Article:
If the pattern is all lowercase, matching is case insensitive. Otherwise, matching is case
sensitive. This can be overridden with the --case-sensitive option, see below.

Make pattern matching case sensitive or case insensitive.

-c, --cursor=
Start showing entries from the location in the journal specified by the passed cursor.

If FILE exists and contains a cursor, start showing entries after this location. Otherwise the
show entries according the other given options. At the end, write the cursor of the last entry
to FILE. Use this option to continually read the journal by sequentially calling journalctl.

Start showing entries from the location in the journal after the location specified by the
passed cursor. The cursor is shown when the --show-cursor option is used.

The cursor is shown after the last entry after two dashes:

-- cursor: s=0639...

The format of the cursor is private and subject to change.

-S, --since=, -U, --until=
Start showing entries on or newer than the specified date, or on or older than the specified
date, respectively. Date specifications should be of the format "2012-10-30 18:17:16". If the
time part is omitted, "00:00:00" is assumed. If only the seconds component is omitted, ":00" is
assumed. If the date component is omitted, the current day is assumed. Alternatively the strings
"yesterday", "today", "tomorrow" are understood, which refer to 00:00:00 of the day before the
current day, the current day, or the day after the current day, respectively.  "now" refers to
the current time. Finally, relative times may be specified, prefixed with "-" or "+", referring
to times before or after the current time, respectively. For complete time and date
specification, see systemd.time(7). Note that --output=short-full prints timestamps that follow
precisely this format.

-F, --field=
Print all possible data values the specified field can take in all entries of the journal.

-N, --fields
Print all field names currently used in all entries of the journal.

--system, --user
Show messages from system services and the kernel (with --system). Show messages from service of
current user (with --user). If neither is specified, show all messages that the user can see.

-M, --machine=
Show messages from a running, local container. Specify a container name to connect to.

-D DIR, --directory=DIR
Takes a directory path as argument. If specified, journalctl will operate on the specified
journal directory DIR instead of the default runtime and system journal paths.

Takes a file glob as an argument. If specified, journalctl will operate on the specified journal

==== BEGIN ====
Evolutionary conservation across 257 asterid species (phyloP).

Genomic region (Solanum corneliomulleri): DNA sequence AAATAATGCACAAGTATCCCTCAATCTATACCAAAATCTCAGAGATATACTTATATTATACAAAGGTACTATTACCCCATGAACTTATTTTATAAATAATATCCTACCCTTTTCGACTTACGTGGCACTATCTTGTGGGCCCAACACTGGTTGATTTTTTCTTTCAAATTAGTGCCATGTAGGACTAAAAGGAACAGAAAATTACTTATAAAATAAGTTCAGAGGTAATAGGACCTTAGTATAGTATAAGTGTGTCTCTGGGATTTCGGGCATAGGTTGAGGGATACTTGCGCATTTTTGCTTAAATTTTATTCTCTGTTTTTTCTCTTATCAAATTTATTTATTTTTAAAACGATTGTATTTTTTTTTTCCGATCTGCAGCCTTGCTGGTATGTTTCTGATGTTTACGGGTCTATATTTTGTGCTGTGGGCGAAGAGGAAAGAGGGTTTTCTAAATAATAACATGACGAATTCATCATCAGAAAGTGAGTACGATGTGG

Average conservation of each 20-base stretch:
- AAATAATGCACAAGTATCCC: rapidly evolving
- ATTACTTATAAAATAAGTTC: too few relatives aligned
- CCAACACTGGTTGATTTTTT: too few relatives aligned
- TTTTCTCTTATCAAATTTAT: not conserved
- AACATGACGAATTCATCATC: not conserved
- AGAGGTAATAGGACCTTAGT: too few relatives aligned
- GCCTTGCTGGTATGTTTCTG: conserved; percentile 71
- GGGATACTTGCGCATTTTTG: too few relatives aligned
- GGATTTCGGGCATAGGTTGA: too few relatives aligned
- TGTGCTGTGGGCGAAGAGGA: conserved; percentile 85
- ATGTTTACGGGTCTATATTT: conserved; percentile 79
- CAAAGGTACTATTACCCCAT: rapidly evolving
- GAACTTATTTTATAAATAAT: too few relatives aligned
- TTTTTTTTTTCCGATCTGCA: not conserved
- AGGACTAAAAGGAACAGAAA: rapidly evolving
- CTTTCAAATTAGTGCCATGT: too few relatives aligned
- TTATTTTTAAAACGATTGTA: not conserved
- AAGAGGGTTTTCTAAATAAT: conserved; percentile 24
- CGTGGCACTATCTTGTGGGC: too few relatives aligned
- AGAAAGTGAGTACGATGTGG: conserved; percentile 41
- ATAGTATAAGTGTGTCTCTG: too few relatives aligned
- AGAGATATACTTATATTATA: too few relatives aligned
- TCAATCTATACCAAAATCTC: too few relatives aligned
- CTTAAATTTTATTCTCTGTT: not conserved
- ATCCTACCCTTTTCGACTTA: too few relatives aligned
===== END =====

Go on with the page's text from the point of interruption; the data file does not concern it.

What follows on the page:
files matching GLOB instead of the default runtime and system journal paths. May be specified
multiple times, in which case files will be suitably interleaved.

Takes a directory path as an argument. If specified, journalctl will operate on journal
directories and catalog file hierarchy underneath the specified directory instead of the root
directory (e.g.  --update-catalog will create ROOT/var/lib/systemd/catalog/database, and journal
files under ROOT/run/journal/ or ROOT/var/log/journal/ will be displayed).

Takes a path to a disk image file or block device node. If specified, journalctl will operate on
the file system in the indicated disk image. This is similar to --root= but operates on file
systems stored in disk images or block devices, thus providing an easy way to extract log data
from disk images. The disk image should either contain just a file system or a set of file
systems within a GPT partition table, following the Discoverable Partitions Specification[6].
For further information on supported disk images, see systemd-nspawn(1)'s switch of the same

Takes a journal namespace identifier string as argument. If not specified the data collected by
the default namespace is shown. If specified shows the log data of the specified namespace
instead. If the namespace is specified as "*" data from all namespaces is shown, interleaved. If
the namespace identifier is prefixed with "+" data from the specified namespace and the default
namespace is shown, interleaved, but no other. For details about journal namespaces see systemd-

Instead of showing journal contents, show internal header information of the journal fields

Shows the current disk usage of all journal files. This shows the sum of the disk usage of all
archived and active journal files.

--vacuum-size=, --vacuum-time=, --vacuum-files=
Removes the oldest archived journal files until the disk space they use falls below the
specified size (specified with the usual "K", "M", "G" and "T" suffixes), or all archived
journal files contain no data older than the specified timespan (specified with the usual "s",
"m", "h", "days", "months", "weeks" and "years" suffixes), or no more than the specified number
of separate journal files remain. Note that running --vacuum-size= has only an indirect effect
on the output shown by --disk-usage, as the latter includes active journal files, while the
vacuuming operation only operates on archived journal files. Similarly, --vacuum-files= might
not actually reduce the number of journal files to below the specified number, as it will not
remove active journal files.

--vacuum-size=, --vacuum-time= and --vacuum-files= may be combined in a single invocation to
enforce any combination of a size, a time and a number of files limit on the archived journal
files. Specifying any of these three parameters as zero is equivalent to not enforcing the
specific limit, and is thus redundant.

These three switches may also be combined with --rotate into one command. If so, all active
files are rotated first, and the requested vacuuming operation is executed right after. The